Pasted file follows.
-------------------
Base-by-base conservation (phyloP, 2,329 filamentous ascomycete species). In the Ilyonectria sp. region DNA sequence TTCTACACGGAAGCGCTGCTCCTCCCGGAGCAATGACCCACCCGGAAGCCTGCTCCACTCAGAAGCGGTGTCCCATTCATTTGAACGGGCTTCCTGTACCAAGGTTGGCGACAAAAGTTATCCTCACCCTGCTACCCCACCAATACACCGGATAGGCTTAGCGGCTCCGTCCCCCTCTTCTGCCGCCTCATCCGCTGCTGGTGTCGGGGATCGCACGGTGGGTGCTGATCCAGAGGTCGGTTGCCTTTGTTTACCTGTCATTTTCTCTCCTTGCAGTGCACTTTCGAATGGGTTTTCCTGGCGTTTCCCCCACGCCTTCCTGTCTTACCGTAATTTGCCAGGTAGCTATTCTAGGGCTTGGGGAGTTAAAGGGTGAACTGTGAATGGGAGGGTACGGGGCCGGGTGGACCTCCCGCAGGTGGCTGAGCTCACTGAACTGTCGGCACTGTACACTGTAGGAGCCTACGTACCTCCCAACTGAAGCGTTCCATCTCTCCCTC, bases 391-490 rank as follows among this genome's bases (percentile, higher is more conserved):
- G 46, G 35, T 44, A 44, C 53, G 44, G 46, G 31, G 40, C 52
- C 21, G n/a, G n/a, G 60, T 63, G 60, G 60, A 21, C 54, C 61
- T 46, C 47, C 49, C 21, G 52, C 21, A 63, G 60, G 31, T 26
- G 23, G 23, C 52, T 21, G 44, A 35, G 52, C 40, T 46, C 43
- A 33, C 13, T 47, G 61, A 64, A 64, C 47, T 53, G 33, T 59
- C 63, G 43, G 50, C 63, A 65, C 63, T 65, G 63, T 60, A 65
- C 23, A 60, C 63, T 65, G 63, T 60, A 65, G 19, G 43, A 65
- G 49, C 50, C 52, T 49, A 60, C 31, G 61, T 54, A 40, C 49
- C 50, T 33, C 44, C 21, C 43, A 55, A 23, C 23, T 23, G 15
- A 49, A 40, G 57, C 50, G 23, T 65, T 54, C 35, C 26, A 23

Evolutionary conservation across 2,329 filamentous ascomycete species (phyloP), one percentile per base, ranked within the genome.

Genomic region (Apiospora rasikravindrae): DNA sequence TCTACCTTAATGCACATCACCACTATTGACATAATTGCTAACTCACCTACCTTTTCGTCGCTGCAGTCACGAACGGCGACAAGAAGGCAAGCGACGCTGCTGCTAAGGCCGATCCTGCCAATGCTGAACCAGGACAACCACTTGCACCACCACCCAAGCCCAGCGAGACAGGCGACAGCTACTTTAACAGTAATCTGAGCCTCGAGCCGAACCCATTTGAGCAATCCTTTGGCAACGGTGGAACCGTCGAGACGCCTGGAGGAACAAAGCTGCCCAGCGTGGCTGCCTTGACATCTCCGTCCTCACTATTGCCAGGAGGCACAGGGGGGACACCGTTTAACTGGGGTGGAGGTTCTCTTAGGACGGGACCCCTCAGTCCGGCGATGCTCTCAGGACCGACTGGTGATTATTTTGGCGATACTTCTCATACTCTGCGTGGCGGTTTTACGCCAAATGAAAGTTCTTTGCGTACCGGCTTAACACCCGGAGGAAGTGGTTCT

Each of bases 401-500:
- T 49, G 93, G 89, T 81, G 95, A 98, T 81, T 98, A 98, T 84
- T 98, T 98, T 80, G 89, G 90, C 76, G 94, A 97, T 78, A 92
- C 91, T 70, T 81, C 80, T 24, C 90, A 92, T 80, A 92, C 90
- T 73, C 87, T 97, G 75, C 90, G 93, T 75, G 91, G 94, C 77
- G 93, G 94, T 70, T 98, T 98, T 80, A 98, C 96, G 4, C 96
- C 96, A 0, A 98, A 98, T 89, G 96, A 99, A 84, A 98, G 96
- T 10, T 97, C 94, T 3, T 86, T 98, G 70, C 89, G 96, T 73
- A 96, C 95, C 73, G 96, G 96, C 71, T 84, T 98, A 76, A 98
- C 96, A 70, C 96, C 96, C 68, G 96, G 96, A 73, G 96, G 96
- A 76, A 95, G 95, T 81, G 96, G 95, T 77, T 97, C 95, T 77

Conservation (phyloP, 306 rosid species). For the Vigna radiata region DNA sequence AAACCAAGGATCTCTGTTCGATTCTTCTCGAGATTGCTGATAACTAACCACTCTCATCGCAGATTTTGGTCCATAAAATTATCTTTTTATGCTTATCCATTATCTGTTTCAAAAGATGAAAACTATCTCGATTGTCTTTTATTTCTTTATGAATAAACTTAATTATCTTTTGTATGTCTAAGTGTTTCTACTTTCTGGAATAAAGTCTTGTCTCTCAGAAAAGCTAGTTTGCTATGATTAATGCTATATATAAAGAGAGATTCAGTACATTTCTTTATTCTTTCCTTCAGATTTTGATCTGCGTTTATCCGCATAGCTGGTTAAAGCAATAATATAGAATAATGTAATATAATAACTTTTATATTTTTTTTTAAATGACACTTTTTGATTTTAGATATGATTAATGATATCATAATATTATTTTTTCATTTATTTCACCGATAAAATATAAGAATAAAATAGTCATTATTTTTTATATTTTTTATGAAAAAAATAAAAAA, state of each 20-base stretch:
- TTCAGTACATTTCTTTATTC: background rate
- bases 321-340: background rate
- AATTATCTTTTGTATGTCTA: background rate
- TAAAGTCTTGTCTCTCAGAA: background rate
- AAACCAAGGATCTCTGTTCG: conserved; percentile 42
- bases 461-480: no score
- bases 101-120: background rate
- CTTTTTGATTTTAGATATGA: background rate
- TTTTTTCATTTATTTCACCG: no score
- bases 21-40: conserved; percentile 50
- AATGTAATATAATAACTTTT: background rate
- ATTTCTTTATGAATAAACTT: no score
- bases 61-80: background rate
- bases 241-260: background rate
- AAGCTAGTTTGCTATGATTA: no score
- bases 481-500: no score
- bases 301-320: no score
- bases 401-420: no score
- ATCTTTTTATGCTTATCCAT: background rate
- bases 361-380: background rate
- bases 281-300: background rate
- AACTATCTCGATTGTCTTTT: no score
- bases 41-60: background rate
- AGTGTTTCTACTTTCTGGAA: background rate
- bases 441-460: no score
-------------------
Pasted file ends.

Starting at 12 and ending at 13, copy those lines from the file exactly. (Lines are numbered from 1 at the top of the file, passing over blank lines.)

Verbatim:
Evolutionary conservation across 2,329 filamentous ascomycete species (phyloP), one percentile per base, ranked within the genome.

Genomic region (Apiospora rasikravindrae): DNA sequence TCTACCTTAATGCACATCACCACTATTGACATAATTGCTAACTCACCTACCTTTTCGTCGCTGCAGTCACGAACGGCGACAAGAAGGCAAGCGACGCTGCTGCTAAGGCCGATCCTGCCAATGCTGAACCAGGACAACCACTTGCACCACCACCCAAGCCCAGCGAGACAGGCGACAGCTACTTTAACAGTAATCTGAGCCTCGAGCCGAACCCATTTGAGCAATCCTTTGGCAACGGTGGAACCGTCGAGACGCCTGGAGGAACAAAGCTGCCCAGCGTGGCTGCCTTGACATCTCCGTCCTCACTATTGCCAGGAGGCACAGGGGGGACACCGTTTAACTGGGGTGGAGGTTCTCTTAGGACGGGACCCCTCAGTCCGGCGATGCTCTCAGGACCGACTGGTGATTATTTTGGCGATACTTCTCATACTCTGCGTGGCGGTTTTACGCCAAATGAAAGTTCTTTGCGTACCGGCTTAACACCCGGAGGAAGTGGTTCT